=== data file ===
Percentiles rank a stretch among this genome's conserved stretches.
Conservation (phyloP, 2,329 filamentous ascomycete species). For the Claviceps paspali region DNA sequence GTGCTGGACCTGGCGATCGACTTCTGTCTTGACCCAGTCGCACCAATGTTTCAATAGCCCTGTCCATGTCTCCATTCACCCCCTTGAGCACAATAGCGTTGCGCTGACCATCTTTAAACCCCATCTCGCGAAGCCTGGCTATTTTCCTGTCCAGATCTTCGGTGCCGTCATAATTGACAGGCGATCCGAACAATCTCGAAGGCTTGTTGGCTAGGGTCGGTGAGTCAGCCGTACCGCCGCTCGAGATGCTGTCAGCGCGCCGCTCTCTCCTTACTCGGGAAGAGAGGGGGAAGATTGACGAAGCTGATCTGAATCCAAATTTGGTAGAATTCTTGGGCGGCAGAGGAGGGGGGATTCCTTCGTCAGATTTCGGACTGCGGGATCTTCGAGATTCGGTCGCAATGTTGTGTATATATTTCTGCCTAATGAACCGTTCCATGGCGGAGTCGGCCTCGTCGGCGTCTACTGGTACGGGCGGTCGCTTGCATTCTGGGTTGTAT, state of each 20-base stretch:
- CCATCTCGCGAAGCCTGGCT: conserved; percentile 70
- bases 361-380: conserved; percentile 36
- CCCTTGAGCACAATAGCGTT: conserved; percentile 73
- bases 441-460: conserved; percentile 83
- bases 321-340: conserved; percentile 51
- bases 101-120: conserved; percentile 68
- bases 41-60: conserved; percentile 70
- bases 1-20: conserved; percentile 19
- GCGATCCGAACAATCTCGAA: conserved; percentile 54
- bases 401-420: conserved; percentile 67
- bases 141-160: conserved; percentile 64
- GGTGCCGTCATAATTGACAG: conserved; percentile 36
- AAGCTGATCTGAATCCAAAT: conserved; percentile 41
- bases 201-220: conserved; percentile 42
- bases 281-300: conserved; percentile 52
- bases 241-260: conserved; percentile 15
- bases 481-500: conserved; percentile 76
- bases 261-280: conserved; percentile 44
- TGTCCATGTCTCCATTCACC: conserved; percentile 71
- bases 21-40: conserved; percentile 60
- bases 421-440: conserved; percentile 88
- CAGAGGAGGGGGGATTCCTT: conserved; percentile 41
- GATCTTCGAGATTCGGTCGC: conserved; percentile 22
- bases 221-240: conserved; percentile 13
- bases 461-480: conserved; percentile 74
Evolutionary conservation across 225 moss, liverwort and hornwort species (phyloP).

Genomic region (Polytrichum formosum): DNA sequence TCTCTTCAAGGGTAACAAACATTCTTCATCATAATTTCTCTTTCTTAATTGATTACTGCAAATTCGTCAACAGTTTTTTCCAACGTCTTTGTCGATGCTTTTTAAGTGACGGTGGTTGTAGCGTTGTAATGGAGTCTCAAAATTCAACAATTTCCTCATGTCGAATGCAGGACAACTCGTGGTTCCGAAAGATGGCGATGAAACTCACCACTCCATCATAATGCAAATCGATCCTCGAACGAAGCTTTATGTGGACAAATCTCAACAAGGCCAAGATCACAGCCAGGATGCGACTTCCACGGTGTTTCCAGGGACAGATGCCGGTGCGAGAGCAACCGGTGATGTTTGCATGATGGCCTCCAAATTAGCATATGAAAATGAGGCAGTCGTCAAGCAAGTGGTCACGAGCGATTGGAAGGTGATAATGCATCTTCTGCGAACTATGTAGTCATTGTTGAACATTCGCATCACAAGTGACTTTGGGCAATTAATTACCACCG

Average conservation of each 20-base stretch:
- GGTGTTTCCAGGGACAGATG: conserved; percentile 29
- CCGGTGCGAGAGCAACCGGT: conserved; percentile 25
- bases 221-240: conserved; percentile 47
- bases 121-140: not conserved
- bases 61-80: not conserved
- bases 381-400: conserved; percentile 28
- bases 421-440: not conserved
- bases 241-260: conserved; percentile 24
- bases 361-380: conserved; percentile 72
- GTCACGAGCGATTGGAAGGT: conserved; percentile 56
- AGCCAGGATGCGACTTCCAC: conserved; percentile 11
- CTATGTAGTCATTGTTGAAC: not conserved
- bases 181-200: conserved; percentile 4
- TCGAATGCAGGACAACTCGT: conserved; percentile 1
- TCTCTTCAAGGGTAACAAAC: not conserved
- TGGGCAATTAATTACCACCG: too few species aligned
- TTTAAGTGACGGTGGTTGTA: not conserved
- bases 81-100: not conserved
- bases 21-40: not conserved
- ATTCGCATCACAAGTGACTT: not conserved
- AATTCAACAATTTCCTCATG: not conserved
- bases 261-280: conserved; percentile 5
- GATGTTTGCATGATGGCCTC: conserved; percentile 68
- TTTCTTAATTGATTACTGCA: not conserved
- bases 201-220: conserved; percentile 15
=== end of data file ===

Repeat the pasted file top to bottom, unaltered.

Percentiles rank a stretch among this genome's conserved stretches.
Conservation (phyloP, 2,329 filamentous ascomycete species). For the Claviceps paspali region DNA sequence GTGCTGGACCTGGCGATCGACTTCTGTCTTGACCCAGTCGCACCAATGTTTCAATAGCCCTGTCCATGTCTCCATTCACCCCCTTGAGCACAATAGCGTTGCGCTGACCATCTTTAAACCCCATCTCGCGAAGCCTGGCTATTTTCCTGTCCAGATCTTCGGTGCCGTCATAATTGACAGGCGATCCGAACAATCTCGAAGGCTTGTTGGCTAGGGTCGGTGAGTCAGCCGTACCGCCGCTCGAGATGCTGTCAGCGCGCCGCTCTCTCCTTACTCGGGAAGAGAGGGGGAAGATTGACGAAGCTGATCTGAATCCAAATTTGGTAGAATTCTTGGGCGGCAGAGGAGGGGGGATTCCTTCGTCAGATTTCGGACTGCGGGATCTTCGAGATTCGGTCGCAATGTTGTGTATATATTTCTGCCTAATGAACCGTTCCATGGCGGAGTCGGCCTCGTCGGCGTCTACTGGTACGGGCGGTCGCTTGCATTCTGGGTTGTAT, state of each 20-base stretch:
- CCATCTCGCGAAGCCTGGCT: conserved; percentile 70
- bases 361-380: conserved; percentile 36
- CCCTTGAGCACAATAGCGTT: conserved; percentile 73
- bases 441-460: conserved; percentile 83
- bases 321-340: conserved; percentile 51
- bases 101-120: conserved; percentile 68
- bases 41-60: conserved; percentile 70
- bases 1-20: conserved; percentile 19
- GCGATCCGAACAATCTCGAA: conserved; percentile 54
- bases 401-420: conserved; percentile 67
- bases 141-160: conserved; percentile 64
- GGTGCCGTCATAATTGACAG: conserved; percentile 36
- AAGCTGATCTGAATCCAAAT: conserved; percentile 41
- bases 201-220: conserved; percentile 42
- bases 281-300: conserved; percentile 52
- bases 241-260: conserved; percentile 15
- bases 481-500: conserved; percentile 76
- bases 261-280: conserved; percentile 44
- TGTCCATGTCTCCATTCACC: conserved; percentile 71
- bases 21-40: conserved; percentile 60
- bases 421-440: conserved; percentile 88
- CAGAGGAGGGGGGATTCCTT: conserved; percentile 41
- GATCTTCGAGATTCGGTCGC: conserved; percentile 22
- bases 221-240: conserved; percentile 13
- bases 461-480: conserved; percentile 74
Evolutionary conservation across 225 moss, liverwort and hornwort species (phyloP).

Genomic region (Polytrichum formosum): DNA sequence TCTCTTCAAGGGTAACAAACATTCTTCATCATAATTTCTCTTTCTTAATTGATTACTGCAAATTCGTCAACAGTTTTTTCCAACGTCTTTGTCGATGCTTTTTAAGTGACGGTGGTTGTAGCGTTGTAATGGAGTCTCAAAATTCAACAATTTCCTCATGTCGAATGCAGGACAACTCGTGGTTCCGAAAGATGGCGATGAAACTCACCACTCCATCATAATGCAAATCGATCCTCGAACGAAGCTTTATGTGGACAAATCTCAACAAGGCCAAGATCACAGCCAGGATGCGACTTCCACGGTGTTTCCAGGGACAGATGCCGGTGCGAGAGCAACCGGTGATGTTTGCATGATGGCCTCCAAATTAGCATATGAAAATGAGGCAGTCGTCAAGCAAGTGGTCACGAGCGATTGGAAGGTGATAATGCATCTTCTGCGAACTATGTAGTCATTGTTGAACATTCGCATCACAAGTGACTTTGGGCAATTAATTACCACCG

Average conservation of each 20-base stretch:
- GGTGTTTCCAGGGACAGATG: conserved; percentile 29
- CCGGTGCGAGAGCAACCGGT: conserved; percentile 25
- bases 221-240: conserved; percentile 47
- bases 121-140: not conserved
- bases 61-80: not conserved
- bases 381-400: conserved; percentile 28
- bases 421-440: not conserved
- bases 241-260: conserved; percentile 24
- bases 361-380: conserved; percentile 72
- GTCACGAGCGATTGGAAGGT: conserved; percentile 56
- AGCCAGGATGCGACTTCCAC: conserved; percentile 11
- CTATGTAGTCATTGTTGAAC: not conserved
- bases 181-200: conserved; percentile 4
- TCGAATGCAGGACAACTCGT: conserved; percentile 1
- TCTCTTCAAGGGTAACAAAC: not conserved
- TGGGCAATTAATTACCACCG: too few species aligned
- TTTAAGTGACGGTGGTTGTA: not conserved
- bases 81-100: not conserved
- bases 21-40: not conserved
- ATTCGCATCACAAGTGACTT: not conserved
- AATTCAACAATTTCCTCATG: not conserved
- bases 261-280: conserved; percentile 5
- GATGTTTGCATGATGGCCTC: conserved; percentile 68
- TTTCTTAATTGATTACTGCA: not conserved
- bases 201-220: conserved; percentile 15